Release of A Field Guide to “Fake News” and Other Information Disorders (Final Version)

Today sees the launch of A Field Guide to “Fake News and Other Information Disorders, a new free and open access resource to help students, journalists and researchers investigate misleading content, memes, trolling and other phenomena associated with recent debates around “fake news”.

The field guide responds to an increasing demand for understanding the interplay between digital platforms, misleading information, propaganda and viral content practices, and their influence on politics and public life in democratic societies.

It contains methods and recipes for tracing trolling practices, the publics and modes of circulation of viral news and memes online, and the commercial underpinnings of this content. The guide aims to be an accessible learning resource for digitally-savvy students, journalists and researchers interested in this topic. Continue reading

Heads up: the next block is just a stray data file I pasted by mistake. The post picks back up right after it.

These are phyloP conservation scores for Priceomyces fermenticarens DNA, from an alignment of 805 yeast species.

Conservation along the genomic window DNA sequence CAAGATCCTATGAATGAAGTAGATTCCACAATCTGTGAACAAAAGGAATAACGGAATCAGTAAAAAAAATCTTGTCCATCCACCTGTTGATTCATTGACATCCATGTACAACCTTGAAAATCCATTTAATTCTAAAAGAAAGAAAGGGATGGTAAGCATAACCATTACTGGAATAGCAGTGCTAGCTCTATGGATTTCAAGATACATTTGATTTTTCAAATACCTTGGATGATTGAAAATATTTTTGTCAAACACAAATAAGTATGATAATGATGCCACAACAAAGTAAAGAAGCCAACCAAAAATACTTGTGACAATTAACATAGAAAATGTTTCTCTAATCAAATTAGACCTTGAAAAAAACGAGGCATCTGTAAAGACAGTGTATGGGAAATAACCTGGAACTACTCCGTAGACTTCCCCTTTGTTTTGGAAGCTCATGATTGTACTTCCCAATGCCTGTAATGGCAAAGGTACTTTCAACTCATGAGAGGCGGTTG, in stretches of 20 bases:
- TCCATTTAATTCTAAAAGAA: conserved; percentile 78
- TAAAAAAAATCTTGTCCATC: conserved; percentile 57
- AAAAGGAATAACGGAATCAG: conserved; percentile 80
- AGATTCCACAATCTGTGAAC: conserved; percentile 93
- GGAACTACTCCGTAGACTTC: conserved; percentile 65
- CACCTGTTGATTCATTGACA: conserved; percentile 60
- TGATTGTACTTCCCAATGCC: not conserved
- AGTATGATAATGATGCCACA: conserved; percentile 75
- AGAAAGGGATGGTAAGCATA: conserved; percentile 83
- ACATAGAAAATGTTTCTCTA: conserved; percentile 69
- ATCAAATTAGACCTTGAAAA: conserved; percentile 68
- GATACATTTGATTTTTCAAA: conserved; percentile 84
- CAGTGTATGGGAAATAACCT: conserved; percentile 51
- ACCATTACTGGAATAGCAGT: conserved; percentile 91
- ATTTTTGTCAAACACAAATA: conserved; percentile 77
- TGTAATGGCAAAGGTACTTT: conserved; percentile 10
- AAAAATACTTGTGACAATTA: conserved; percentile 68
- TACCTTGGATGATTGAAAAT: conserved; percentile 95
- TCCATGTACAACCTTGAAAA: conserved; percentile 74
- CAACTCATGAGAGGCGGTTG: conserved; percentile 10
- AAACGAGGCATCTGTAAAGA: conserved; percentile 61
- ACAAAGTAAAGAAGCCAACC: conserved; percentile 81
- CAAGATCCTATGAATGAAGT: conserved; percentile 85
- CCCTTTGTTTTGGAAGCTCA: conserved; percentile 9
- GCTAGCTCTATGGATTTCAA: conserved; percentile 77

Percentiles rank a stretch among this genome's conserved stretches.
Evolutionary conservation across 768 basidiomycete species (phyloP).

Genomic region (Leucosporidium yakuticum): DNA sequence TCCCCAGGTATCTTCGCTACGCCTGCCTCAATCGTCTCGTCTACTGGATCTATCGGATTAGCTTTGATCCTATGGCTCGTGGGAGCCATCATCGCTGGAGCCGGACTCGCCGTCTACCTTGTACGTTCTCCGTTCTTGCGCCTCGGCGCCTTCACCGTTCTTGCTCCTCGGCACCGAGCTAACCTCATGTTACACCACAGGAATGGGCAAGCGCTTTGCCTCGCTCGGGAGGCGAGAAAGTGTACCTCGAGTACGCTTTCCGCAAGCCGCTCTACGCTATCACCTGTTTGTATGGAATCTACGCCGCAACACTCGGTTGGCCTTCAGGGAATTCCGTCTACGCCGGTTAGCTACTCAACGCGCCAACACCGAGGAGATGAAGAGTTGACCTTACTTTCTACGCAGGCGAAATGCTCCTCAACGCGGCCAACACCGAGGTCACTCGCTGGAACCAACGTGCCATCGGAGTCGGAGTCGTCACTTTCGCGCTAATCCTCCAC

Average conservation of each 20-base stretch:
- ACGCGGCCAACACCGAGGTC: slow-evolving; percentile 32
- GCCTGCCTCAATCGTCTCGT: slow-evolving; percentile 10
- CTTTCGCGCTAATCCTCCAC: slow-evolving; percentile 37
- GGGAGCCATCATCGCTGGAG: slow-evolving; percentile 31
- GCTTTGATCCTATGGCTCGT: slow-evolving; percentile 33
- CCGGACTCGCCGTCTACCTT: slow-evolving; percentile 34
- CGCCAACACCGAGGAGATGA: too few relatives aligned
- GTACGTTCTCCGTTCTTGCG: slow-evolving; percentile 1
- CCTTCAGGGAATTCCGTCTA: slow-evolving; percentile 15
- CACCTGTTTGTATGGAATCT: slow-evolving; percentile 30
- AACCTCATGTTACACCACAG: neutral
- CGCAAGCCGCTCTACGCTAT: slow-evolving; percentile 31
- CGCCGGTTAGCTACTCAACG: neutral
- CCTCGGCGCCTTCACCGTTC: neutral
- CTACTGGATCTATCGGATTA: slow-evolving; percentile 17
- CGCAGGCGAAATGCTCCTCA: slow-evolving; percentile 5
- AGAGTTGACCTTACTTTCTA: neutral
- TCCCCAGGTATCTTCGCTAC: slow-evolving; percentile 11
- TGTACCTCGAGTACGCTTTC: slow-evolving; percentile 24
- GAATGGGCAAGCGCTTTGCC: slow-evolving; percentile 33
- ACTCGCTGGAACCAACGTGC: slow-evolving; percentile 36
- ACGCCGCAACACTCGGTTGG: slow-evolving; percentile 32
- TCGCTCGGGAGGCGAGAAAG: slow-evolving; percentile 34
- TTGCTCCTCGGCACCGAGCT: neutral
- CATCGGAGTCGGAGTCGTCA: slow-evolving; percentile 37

Slides from Talk on Actor-Network Theory, Digital Methods and Data Journalism at Ghent University

Yesterday I gave a talk at the Center for Journalism Studies at Ghent University about how Actor-Network Theory (ANT) and digital methods can be used to study and inform data journalism.

I will be using these approaches to study data journalism in my joint PhD with the University of Groningen and the University of Ghent. I will also be exploring the opportunities that these techniques afford for informing data journalism practices in my fellowship at the Tow Center for Digital Journalism at Columbia University. The Tow project is called ‘Controversy Mapping for Journalism’ and aims to convene pioneering Science and Technology Studies and digital methods researchers at Sciences Po and the University of Amsterdam with leading journalism scholars, information designers and computer scientists at Columbia University to explore how emerging digital traces, tools and methods can be utilised to transform the coverage of complex issues.